ANIC is looking for ideas that will transform the way that African media work. This means that your idea should offer significant and tangible improvements to existing tools or techniques, or should propose new ways for African journalists to gather news, tell stories, engage with audiences, or sustain media organisations.
Ideas that have the potential to be replicated or that could scale continentally will have an advantage.
Create a self-moderating internet platform for the collection and dissemination of information on community issues in Africa.
Community reporting is not novel and other projects exist in this space, our proposal attempts to introduce a quality assurance mechanism by borrowing from the Slashdot mass moderation system.
African communities are under-represented in the media - local issues receive little coverage and information is usually transmitted through word of mouth. Through our platform communities share information on medicine availability at their local health facility, a violent incident at a voting station or reporting the atmosphere at a concert.
Using their mobile phones, citizens send anecdotes and photos to a central database. Submissions are moderated by their peers using a democratic moderation system at a local level allowing for diverse views to compete in a marketplace of ideas.
We have experience with setting up platforms for data collection by community monitors in 8 African countries through the Tendai project. Partnerships with civil society are already in place, and aspects of this system are currently in operation.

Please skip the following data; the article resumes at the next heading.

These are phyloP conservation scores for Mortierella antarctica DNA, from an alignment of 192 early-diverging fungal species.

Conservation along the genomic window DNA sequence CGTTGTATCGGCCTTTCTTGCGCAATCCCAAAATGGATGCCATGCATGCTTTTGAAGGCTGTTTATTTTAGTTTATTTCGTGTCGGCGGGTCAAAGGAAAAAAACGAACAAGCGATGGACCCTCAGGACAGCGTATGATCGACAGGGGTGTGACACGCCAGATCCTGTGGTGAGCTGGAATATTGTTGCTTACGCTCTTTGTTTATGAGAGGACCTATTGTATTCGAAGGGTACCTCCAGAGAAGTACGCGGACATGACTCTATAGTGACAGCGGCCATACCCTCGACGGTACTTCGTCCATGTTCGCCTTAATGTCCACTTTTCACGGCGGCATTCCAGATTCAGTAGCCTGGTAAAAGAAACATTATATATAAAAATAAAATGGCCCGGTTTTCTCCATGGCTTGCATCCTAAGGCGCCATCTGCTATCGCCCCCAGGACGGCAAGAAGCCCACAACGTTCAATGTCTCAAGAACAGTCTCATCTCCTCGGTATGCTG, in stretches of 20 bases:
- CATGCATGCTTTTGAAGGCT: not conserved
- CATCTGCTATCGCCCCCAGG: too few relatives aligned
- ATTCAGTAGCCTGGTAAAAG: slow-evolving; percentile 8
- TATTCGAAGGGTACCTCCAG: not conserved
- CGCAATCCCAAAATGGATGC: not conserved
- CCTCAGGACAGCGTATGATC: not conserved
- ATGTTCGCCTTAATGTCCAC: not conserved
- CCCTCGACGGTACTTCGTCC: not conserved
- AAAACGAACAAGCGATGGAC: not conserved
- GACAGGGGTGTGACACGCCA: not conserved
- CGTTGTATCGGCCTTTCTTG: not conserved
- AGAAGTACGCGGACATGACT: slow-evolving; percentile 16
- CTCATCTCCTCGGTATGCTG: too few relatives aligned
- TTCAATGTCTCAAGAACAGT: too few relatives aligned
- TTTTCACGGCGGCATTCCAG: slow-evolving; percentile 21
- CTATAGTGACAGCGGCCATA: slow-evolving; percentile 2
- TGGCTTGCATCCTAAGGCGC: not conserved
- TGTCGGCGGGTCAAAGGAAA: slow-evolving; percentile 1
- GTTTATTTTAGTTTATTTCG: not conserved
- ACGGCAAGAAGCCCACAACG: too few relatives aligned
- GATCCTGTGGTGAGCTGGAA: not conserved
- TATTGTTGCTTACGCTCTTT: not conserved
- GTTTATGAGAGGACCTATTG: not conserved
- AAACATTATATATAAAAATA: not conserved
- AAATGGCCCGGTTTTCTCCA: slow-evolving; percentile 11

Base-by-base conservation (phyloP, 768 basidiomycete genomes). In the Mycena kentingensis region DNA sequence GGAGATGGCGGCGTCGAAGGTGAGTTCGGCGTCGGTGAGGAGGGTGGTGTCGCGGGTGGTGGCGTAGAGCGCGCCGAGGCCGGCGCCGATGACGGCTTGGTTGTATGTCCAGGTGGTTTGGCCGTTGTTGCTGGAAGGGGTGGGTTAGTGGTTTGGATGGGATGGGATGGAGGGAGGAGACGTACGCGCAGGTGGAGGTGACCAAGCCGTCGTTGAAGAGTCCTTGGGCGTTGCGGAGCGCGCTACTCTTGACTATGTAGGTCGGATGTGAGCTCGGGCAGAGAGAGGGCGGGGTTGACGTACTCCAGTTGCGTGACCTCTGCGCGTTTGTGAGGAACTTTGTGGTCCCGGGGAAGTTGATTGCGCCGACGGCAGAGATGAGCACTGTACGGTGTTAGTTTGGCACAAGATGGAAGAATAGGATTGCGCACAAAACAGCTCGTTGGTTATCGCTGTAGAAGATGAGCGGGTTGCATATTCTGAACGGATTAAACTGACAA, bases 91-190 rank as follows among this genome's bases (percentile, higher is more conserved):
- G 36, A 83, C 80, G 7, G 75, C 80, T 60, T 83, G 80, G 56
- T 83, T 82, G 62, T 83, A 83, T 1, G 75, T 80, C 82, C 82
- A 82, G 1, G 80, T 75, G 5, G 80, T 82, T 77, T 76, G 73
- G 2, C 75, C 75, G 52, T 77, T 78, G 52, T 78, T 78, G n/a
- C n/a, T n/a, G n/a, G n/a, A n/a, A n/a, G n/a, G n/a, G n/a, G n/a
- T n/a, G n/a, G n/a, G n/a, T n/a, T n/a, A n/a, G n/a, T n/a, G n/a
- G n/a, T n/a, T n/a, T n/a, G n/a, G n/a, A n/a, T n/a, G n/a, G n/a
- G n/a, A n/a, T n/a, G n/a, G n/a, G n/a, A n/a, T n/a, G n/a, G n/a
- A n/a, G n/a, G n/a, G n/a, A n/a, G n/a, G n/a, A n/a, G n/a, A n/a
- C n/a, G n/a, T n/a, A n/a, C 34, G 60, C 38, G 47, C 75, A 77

The peer review system provides a self-managing mechanism for ensuring that important news receives exposure through a democratic selection process.
Through their association with Tendai, Adi Eyal an IT4D software developer and Siobhan Cassidy, an experienced commissioning and managing editor were approached by the Zimbabwe Peace Project and Transparency International Zimbabwe to reproduce Tendai for the purpose of monitoring the 2013 Zimbabwe elections as well as reporting of corruption. We are also in discussions with a number of other organisations across the region about content contribution.
A version of the application has been deployed in 8 southern African countries starting in November 2011. Community monitors affiliated with local civil society organisations use inexpensive Android phones to collect information on medicine availability, capture short anecdotes about access to medicines and interview patients using the phone as a dictaphone. Content is sent to the Tendai and made available for download and advocacy purposes. The software is based on the open source Open Data Kit.
Apart from some minor software development, the majority of the work is involved in setting up initial story collection and dissemination processes.
The system will be housed institutionally in a relevant media or civil society organisation. On going support will be provided by special interest civil society groups focusing on health, elections and corruption and other area. Media organisations interested in strengthening community-based news reporting may be interested in supporting this initiative.